The ball-tipped part of the Handle is designed and made separately and will be covered in another Instructable.
The following materials are required.
For the Base,
steel plate, about 40mm square, 12.5 mm thick (say half inch thick)
steel rod, 16mm diameter, 55 mm long
steel rod, 16mm diameter, ..mm long
steel rod, 8mm diameter, 50mm long
Cap screw, ¼” long
Phillips screw #10-32, ¼” long
For the prototype QCTP
aluminium alloy Body about 30 x 40 x 50 mm
Cap-screw 5/8” long, 3 pieces (for securing tool bits)
Cap-screw, 1½” or 1¾” long (for tool height adjustment)
Grub-screw, point head
Grub-screw, cup head
steel rod 12mm diameter, about 30mm long
steel rod 8mm diameter, about 35mm long
ball tipped handle bar (made separately)
Step 2: Make the Fixed Base
Making the lockable Base is straight forward.
First, turn the 16mm diameter steel rod into a 15mm axle accurately.
Drill a 15mm hole in the centre of the steel plate and insert the steel axle into it. Braze or solder the two parts together. The steel plate becomes a flange on the axle.
Putting the axle into the chuck, turn the brazed unit together and square up both the top and bottom side of the steel flange. This removes some material, and in my case, the resulting thickness is reduced from about 12.5mm to 11mm. As long as it is not thiner than 11mm it does not really matter. The steel plate is then turned into a 36mm disc as an an attached flange.
Drill a 5mm diameter hole from the rim of this flange diametrially through to the other side. Widen this hole to 8mm, either with a drill or an endmill, and stop at a depth of 30mm. Now do the same from the other end, but stop at 5mm. This operation results in a stopped hole with a 1mm thick perforated barrier between the two 8mm sections.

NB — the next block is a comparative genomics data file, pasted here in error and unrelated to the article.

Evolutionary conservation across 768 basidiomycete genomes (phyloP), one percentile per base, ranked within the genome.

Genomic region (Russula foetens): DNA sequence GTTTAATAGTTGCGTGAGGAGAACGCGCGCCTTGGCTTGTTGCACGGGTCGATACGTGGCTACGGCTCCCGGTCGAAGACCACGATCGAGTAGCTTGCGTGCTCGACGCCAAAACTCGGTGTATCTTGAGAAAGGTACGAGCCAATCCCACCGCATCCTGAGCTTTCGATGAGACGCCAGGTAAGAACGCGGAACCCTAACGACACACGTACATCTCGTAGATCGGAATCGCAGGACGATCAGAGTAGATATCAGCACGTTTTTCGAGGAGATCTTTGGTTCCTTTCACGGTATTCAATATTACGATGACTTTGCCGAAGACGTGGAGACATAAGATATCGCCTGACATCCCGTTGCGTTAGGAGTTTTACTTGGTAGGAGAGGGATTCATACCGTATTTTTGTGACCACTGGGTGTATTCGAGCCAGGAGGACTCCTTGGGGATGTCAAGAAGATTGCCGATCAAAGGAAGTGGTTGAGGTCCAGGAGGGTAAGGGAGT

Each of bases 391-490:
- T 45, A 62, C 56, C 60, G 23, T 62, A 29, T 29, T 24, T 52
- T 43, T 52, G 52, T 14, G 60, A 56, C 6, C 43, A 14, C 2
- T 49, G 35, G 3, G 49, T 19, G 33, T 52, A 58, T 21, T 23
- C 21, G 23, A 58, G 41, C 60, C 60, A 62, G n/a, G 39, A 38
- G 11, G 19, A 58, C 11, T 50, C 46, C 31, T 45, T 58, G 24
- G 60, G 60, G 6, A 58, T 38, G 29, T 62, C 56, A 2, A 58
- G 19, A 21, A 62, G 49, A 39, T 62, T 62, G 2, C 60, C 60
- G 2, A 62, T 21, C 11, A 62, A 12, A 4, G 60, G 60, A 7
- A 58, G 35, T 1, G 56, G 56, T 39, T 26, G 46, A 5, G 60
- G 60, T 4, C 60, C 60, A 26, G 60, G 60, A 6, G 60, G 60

Drill or mill a 12mm diameter cylindrical recess in the underside of the Pedestal, about 25-30mm deep. This provides room for the Shoe.
Step 3: Make the Cam-rod, Shoe and Assemble the Base
The Base is pressed against and locked onto the cross-slide by the Shoe inserted in a T-slot. This is achieved with a cam actuated by the Cam-rod. The Cam-rod has an eccentric section which is 7mm in diameter offset from the 8mm rod centre by 1 mm.
To help machine this, I first make an offset holder to help turn the eccentric section of Cam-rod.
I take a 12mm rod 50mm long, and drill and mill an 8mm blind hole, 30mm deep, offset by 1mm from its centre from one end. I tap two #10-32 holes on the perimeter of the rod, spaced about 60° about 15mm from the open end of the rod (see drawing).
I insert an 8mm rod (to be used as the cam-rod) into this offset holder and lock it securely with two #10 grub screws inserted from the side of the jig. The jig is then secured into the chuck. The rod rotates off centre and an eccentric section is turned until it is about 1mm thinner on one side (see drawing).
Drill and tap #10-32 at both ends of the rod, about 6mm deep. Screw a Cap-screw into one end. If it does not screw in completely, part of the thread can be ground off to fit. Secure in place with solder.
Make the Shoe
Take a piece of 16mm rod and cut it to 23.5mm. This length is not critical and may be slightly more or less. For a length of 20.5mm, turn down to 12mm diameter. Mill down two sides at the wider end until the two parallel sides measure 12mm. Measure 3mm from this end of the rod and mill slots on both sides until the thickness measure 4mm apart. Drill and mill an 8mm hole, at right angles to the long edge of the Shoe, with centre at 14mm from the bottom (see drawing).
Assemble the Base
Insert the Shoe into the recess in the underside of the Base. Insert the Cam-rod into the stopped hole in the flange, through the hole in the Shoe. Hold the Cam-rod in place with a Phillips #10-32x¼” screw in the tapped hole at the open end of the cam-rod.
Using a hex key inserted in the capped end, make sure that the Shoe moves in an out of the Pedestal bottom smoothly.
Step 4: Make the Prototype QCTP